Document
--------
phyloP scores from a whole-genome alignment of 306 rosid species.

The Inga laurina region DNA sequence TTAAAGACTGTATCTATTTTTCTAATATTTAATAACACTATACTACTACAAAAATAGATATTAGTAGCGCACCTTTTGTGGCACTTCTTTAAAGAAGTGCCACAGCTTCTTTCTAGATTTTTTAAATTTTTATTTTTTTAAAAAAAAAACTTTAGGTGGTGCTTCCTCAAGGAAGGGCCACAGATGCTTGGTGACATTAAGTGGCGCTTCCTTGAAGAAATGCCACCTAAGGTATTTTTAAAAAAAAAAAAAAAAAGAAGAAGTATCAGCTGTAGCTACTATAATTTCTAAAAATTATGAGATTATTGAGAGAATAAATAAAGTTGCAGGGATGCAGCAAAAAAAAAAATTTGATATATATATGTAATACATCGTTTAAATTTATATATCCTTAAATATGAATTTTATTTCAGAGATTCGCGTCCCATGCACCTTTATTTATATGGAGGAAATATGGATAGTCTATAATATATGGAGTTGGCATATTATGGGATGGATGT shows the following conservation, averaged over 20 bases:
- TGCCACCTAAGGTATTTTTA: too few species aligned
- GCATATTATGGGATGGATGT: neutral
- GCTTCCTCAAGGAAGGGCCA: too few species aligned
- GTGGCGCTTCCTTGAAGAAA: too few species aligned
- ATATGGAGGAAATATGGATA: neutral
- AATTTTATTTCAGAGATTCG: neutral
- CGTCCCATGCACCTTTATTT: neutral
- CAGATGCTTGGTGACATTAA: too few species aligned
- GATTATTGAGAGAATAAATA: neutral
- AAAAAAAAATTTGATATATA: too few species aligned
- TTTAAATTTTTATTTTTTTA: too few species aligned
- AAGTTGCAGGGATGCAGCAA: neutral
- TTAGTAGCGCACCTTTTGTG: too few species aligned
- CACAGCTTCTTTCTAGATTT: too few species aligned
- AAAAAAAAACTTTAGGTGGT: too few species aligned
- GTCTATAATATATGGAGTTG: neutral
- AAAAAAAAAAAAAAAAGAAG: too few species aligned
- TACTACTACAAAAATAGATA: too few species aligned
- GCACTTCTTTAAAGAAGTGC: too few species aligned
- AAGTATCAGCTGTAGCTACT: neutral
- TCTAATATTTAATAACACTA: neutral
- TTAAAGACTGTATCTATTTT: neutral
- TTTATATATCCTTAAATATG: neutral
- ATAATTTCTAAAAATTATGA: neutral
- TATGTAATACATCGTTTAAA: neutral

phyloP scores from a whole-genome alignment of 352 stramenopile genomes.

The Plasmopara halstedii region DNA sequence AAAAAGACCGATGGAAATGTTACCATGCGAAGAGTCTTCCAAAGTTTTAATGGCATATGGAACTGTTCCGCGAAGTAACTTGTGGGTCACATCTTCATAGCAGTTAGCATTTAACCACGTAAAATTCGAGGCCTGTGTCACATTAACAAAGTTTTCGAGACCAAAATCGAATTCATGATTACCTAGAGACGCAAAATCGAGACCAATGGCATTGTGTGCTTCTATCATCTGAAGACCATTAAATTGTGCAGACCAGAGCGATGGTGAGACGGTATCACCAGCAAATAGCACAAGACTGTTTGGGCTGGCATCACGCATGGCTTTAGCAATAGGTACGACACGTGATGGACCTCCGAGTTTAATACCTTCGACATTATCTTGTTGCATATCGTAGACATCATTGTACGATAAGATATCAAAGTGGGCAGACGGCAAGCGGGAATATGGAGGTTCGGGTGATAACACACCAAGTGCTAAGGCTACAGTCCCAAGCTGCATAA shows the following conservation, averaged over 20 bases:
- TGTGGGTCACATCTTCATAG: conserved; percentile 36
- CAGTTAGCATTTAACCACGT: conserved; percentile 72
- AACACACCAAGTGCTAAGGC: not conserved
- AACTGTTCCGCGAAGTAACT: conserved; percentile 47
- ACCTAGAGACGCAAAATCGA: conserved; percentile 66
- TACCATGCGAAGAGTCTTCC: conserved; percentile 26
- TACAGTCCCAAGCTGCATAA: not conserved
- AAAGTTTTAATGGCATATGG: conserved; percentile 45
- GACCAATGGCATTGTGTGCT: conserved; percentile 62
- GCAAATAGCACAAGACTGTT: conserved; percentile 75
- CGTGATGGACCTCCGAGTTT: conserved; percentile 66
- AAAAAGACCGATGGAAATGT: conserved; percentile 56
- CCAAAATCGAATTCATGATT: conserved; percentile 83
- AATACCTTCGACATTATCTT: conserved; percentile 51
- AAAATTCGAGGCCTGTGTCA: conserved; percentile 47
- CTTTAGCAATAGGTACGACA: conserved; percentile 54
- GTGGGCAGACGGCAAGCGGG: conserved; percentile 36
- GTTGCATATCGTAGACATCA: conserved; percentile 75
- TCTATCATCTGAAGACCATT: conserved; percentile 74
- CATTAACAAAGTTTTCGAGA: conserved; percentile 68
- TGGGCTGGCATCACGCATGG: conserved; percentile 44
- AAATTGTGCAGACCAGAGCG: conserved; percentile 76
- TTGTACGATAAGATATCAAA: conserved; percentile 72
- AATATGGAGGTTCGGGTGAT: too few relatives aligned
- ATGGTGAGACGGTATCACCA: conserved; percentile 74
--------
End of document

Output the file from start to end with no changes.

phyloP scores from a whole-genome alignment of 306 rosid species.

The Inga laurina region DNA sequence TTAAAGACTGTATCTATTTTTCTAATATTTAATAACACTATACTACTACAAAAATAGATATTAGTAGCGCACCTTTTGTGGCACTTCTTTAAAGAAGTGCCACAGCTTCTTTCTAGATTTTTTAAATTTTTATTTTTTTAAAAAAAAAACTTTAGGTGGTGCTTCCTCAAGGAAGGGCCACAGATGCTTGGTGACATTAAGTGGCGCTTCCTTGAAGAAATGCCACCTAAGGTATTTTTAAAAAAAAAAAAAAAAAGAAGAAGTATCAGCTGTAGCTACTATAATTTCTAAAAATTATGAGATTATTGAGAGAATAAATAAAGTTGCAGGGATGCAGCAAAAAAAAAAATTTGATATATATATGTAATACATCGTTTAAATTTATATATCCTTAAATATGAATTTTATTTCAGAGATTCGCGTCCCATGCACCTTTATTTATATGGAGGAAATATGGATAGTCTATAATATATGGAGTTGGCATATTATGGGATGGATGT shows the following conservation, averaged over 20 bases:
- TGCCACCTAAGGTATTTTTA: too few species aligned
- GCATATTATGGGATGGATGT: neutral
- GCTTCCTCAAGGAAGGGCCA: too few species aligned
- GTGGCGCTTCCTTGAAGAAA: too few species aligned
- ATATGGAGGAAATATGGATA: neutral
- AATTTTATTTCAGAGATTCG: neutral
- CGTCCCATGCACCTTTATTT: neutral
- CAGATGCTTGGTGACATTAA: too few species aligned
- GATTATTGAGAGAATAAATA: neutral
- AAAAAAAAATTTGATATATA: too few species aligned
- TTTAAATTTTTATTTTTTTA: too few species aligned
- AAGTTGCAGGGATGCAGCAA: neutral
- TTAGTAGCGCACCTTTTGTG: too few species aligned
- CACAGCTTCTTTCTAGATTT: too few species aligned
- AAAAAAAAACTTTAGGTGGT: too few species aligned
- GTCTATAATATATGGAGTTG: neutral
- AAAAAAAAAAAAAAAAGAAG: too few species aligned
- TACTACTACAAAAATAGATA: too few species aligned
- GCACTTCTTTAAAGAAGTGC: too few species aligned
- AAGTATCAGCTGTAGCTACT: neutral
- TCTAATATTTAATAACACTA: neutral
- TTAAAGACTGTATCTATTTT: neutral
- TTTATATATCCTTAAATATG: neutral
- ATAATTTCTAAAAATTATGA: neutral
- TATGTAATACATCGTTTAAA: neutral

phyloP scores from a whole-genome alignment of 352 stramenopile genomes.

The Plasmopara halstedii region DNA sequence AAAAAGACCGATGGAAATGTTACCATGCGAAGAGTCTTCCAAAGTTTTAATGGCATATGGAACTGTTCCGCGAAGTAACTTGTGGGTCACATCTTCATAGCAGTTAGCATTTAACCACGTAAAATTCGAGGCCTGTGTCACATTAACAAAGTTTTCGAGACCAAAATCGAATTCATGATTACCTAGAGACGCAAAATCGAGACCAATGGCATTGTGTGCTTCTATCATCTGAAGACCATTAAATTGTGCAGACCAGAGCGATGGTGAGACGGTATCACCAGCAAATAGCACAAGACTGTTTGGGCTGGCATCACGCATGGCTTTAGCAATAGGTACGACACGTGATGGACCTCCGAGTTTAATACCTTCGACATTATCTTGTTGCATATCGTAGACATCATTGTACGATAAGATATCAAAGTGGGCAGACGGCAAGCGGGAATATGGAGGTTCGGGTGATAACACACCAAGTGCTAAGGCTACAGTCCCAAGCTGCATAA shows the following conservation, averaged over 20 bases:
- TGTGGGTCACATCTTCATAG: conserved; percentile 36
- CAGTTAGCATTTAACCACGT: conserved; percentile 72
- AACACACCAAGTGCTAAGGC: not conserved
- AACTGTTCCGCGAAGTAACT: conserved; percentile 47
- ACCTAGAGACGCAAAATCGA: conserved; percentile 66
- TACCATGCGAAGAGTCTTCC: conserved; percentile 26
- TACAGTCCCAAGCTGCATAA: not conserved
- AAAGTTTTAATGGCATATGG: conserved; percentile 45
- GACCAATGGCATTGTGTGCT: conserved; percentile 62
- GCAAATAGCACAAGACTGTT: conserved; percentile 75
- CGTGATGGACCTCCGAGTTT: conserved; percentile 66
- AAAAAGACCGATGGAAATGT: conserved; percentile 56
- CCAAAATCGAATTCATGATT: conserved; percentile 83
- AATACCTTCGACATTATCTT: conserved; percentile 51
- AAAATTCGAGGCCTGTGTCA: conserved; percentile 47
- CTTTAGCAATAGGTACGACA: conserved; percentile 54
- GTGGGCAGACGGCAAGCGGG: conserved; percentile 36
- GTTGCATATCGTAGACATCA: conserved; percentile 75
- TCTATCATCTGAAGACCATT: conserved; percentile 74
- CATTAACAAAGTTTTCGAGA: conserved; percentile 68
- TGGGCTGGCATCACGCATGG: conserved; percentile 44
- AAATTGTGCAGACCAGAGCG: conserved; percentile 76
- TTGTACGATAAGATATCAAA: conserved; percentile 72
- AATATGGAGGTTCGGGTGAT: too few relatives aligned
- ATGGTGAGACGGTATCACCA: conserved; percentile 74